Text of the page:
Monday, March 4, 2013

Twelve Female Hero Authors Who Influenced Me to be an Author



In honor of Women’s History Month, I decided to share twelve female authors who changed my life forever and who influenced me to try my hand at writing. Some are not widely popular so you might want to try them out.

1.   Charlotte Bronté – English – Her plotting and characters - Jane Eyre and Mr. Rochester – are immortal. 

2.   Louisa May Alcott – American – I loved how she created a family of Little Women that reminded me of my sisters. 

3.   Jane Austen – English – Another author who knew how to build immortal characters. Two words:  Mr. Darcy. Two more words:  hubba hubba.

4.   Emily Dickinson – American - What a poet! Her innovation was pooh-poohed at first, but now we owe her for breaking all those punctuation barriers.

5.   Beverly Cleary – American – She created a little girl in Ramona that reminded me of me when I was a little girl.  I wish I had met Ms. Cleary’s books sooner instead of when I was in my 30’s.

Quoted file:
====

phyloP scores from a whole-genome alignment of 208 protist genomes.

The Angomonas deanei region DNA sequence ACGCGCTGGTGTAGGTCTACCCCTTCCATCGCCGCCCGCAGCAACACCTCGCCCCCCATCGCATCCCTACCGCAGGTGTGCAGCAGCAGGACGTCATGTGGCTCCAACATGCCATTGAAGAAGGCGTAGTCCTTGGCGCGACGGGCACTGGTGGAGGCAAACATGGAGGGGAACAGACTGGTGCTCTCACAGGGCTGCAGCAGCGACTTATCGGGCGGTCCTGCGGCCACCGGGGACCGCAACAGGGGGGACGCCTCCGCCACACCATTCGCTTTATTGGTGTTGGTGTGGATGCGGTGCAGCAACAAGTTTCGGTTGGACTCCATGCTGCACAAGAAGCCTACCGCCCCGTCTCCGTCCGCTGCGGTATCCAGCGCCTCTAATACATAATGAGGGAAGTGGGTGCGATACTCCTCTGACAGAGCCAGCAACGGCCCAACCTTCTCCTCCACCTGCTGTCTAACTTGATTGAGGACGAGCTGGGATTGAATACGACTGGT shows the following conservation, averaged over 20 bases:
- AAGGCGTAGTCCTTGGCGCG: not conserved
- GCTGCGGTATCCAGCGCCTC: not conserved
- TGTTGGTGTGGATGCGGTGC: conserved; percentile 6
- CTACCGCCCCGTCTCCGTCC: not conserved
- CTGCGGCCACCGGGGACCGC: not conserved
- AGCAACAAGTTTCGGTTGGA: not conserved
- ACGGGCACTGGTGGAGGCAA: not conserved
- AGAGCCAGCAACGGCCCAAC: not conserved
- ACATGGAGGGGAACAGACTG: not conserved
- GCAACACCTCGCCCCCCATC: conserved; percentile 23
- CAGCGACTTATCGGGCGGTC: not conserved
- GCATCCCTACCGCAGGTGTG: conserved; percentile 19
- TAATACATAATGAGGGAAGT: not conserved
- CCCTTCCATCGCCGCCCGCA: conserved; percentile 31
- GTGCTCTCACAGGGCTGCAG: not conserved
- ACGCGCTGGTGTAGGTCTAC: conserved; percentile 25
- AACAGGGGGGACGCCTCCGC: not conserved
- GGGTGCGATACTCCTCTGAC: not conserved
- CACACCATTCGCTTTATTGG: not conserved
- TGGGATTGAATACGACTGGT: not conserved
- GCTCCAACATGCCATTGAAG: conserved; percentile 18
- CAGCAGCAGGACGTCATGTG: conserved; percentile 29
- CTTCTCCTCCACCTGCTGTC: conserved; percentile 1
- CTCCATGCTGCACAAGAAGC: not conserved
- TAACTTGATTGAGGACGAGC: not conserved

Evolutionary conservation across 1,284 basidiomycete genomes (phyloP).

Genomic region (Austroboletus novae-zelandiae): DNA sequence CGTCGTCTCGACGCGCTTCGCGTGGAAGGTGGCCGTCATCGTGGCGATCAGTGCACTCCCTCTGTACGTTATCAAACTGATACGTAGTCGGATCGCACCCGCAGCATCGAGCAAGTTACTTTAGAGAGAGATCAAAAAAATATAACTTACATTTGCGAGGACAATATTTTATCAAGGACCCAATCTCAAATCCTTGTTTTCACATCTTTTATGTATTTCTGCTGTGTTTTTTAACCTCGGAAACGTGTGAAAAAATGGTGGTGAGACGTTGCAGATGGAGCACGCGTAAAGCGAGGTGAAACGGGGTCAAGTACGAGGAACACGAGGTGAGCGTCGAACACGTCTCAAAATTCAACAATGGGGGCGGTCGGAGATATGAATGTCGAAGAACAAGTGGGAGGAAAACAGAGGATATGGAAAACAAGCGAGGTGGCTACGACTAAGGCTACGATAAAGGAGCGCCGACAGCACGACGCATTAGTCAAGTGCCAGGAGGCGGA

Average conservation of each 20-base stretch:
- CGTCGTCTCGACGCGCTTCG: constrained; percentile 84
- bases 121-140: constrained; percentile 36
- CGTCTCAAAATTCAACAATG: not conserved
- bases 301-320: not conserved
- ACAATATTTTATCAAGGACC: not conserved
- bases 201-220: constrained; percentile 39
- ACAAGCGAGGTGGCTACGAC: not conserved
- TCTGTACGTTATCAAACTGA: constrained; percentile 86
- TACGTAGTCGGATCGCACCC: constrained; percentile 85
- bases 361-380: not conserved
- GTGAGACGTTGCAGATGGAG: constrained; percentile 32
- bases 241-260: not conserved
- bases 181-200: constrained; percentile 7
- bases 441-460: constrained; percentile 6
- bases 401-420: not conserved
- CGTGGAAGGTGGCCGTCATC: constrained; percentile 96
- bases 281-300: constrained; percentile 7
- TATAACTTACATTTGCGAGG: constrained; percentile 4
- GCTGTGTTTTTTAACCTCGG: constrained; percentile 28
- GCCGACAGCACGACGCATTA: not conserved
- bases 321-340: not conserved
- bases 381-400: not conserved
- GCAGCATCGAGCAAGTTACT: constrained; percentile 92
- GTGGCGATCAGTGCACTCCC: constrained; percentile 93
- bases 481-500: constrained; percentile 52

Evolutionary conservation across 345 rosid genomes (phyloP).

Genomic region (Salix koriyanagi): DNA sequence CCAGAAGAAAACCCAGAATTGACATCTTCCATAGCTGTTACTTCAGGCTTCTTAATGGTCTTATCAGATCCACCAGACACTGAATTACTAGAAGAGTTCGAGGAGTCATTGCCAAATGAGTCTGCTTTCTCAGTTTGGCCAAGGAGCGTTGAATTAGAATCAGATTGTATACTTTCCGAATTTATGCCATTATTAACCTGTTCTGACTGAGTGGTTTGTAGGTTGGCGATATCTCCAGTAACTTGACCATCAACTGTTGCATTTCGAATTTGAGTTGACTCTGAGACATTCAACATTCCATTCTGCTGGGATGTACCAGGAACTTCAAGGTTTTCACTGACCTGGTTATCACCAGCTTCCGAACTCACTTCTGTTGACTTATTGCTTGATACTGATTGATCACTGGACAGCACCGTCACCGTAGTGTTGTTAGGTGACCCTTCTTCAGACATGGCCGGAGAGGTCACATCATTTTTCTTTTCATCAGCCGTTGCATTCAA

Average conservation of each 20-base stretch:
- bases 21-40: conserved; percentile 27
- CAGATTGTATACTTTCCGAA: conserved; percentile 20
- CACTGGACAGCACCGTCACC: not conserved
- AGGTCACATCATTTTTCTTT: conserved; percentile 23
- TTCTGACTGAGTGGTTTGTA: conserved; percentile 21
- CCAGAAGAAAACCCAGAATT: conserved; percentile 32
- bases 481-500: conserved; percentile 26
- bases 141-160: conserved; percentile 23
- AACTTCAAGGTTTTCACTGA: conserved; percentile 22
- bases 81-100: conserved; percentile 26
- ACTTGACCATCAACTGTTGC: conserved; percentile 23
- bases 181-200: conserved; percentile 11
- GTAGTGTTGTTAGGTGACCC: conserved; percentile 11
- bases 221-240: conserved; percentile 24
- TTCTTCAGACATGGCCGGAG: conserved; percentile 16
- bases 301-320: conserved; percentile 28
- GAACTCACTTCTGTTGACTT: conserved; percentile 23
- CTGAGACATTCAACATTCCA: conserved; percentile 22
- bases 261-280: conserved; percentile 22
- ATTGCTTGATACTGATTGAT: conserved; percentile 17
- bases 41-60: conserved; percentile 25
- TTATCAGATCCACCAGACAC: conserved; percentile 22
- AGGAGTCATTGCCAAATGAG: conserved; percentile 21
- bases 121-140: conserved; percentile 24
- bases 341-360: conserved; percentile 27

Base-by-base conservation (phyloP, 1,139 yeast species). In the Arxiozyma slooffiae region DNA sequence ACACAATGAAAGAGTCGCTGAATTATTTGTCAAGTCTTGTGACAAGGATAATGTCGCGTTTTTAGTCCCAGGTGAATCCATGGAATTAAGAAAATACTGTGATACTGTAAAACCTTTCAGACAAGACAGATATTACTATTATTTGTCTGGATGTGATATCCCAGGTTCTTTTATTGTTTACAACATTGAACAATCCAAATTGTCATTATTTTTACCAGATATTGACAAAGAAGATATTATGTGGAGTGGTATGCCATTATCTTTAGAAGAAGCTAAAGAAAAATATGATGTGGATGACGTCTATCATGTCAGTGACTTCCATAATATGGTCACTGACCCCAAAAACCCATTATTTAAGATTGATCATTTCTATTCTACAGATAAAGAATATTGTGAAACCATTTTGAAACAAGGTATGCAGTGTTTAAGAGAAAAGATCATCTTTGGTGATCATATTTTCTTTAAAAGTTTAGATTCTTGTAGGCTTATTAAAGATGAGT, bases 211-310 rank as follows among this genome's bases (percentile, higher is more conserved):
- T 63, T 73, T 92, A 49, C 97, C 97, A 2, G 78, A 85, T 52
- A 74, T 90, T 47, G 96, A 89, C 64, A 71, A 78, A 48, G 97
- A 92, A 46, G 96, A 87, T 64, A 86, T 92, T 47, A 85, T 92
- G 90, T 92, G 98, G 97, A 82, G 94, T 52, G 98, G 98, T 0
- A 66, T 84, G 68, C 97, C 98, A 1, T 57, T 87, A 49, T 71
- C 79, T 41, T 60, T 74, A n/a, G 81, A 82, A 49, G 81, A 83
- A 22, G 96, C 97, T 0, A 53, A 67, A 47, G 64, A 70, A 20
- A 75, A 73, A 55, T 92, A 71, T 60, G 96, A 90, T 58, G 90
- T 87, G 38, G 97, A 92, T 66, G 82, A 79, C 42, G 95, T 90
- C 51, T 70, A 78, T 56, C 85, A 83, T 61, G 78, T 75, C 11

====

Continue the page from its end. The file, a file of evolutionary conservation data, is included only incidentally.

6.   Judy Blume – American - Her female characters said all the outrageous things I thought. (Another author I didn’t discover until I was in my 30’s.)

7.   Laura Esquivel – Mexican - When Like Water for Chocolate came out in 1989, I turned green with envy.  Her book and the movie that followed broke all kinds of records. 

8.   Julia Alvarez – Dominican-American – Her book How the Garcia Girls Lost Their Accents was innovative and fun to read. 

9.   Isabel Allende – Chilean-American – Her books are a strong voice for feminism and social justice, not just fluff.

10.Cynthia Rylant – American – She tells stories in her simple poetry for children and teens.

11.Pat Mora – Mexican American – Writes many lovely stories and poems for children and adults. 
   
12.Judith Ortiz Cofer – Puerto Rican – Writes strong poetry and short stories.




4 comments:

  1. My list begins and ends with Laura Ingalls Wilder.

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  2. Beverly Cleary was one of my hero authors. I remember reading her Sister of the Bride in middle school. Louise Fitzhugh's Harriet the Spy, and Margaret Mitchell's Gone With the Wind are on the list as well. My favorite genre as a tween was science fiction, female authors of which were few and far between at that time.

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  3. It was always a nice surprise to find a sister had made it as an author, so I agree.

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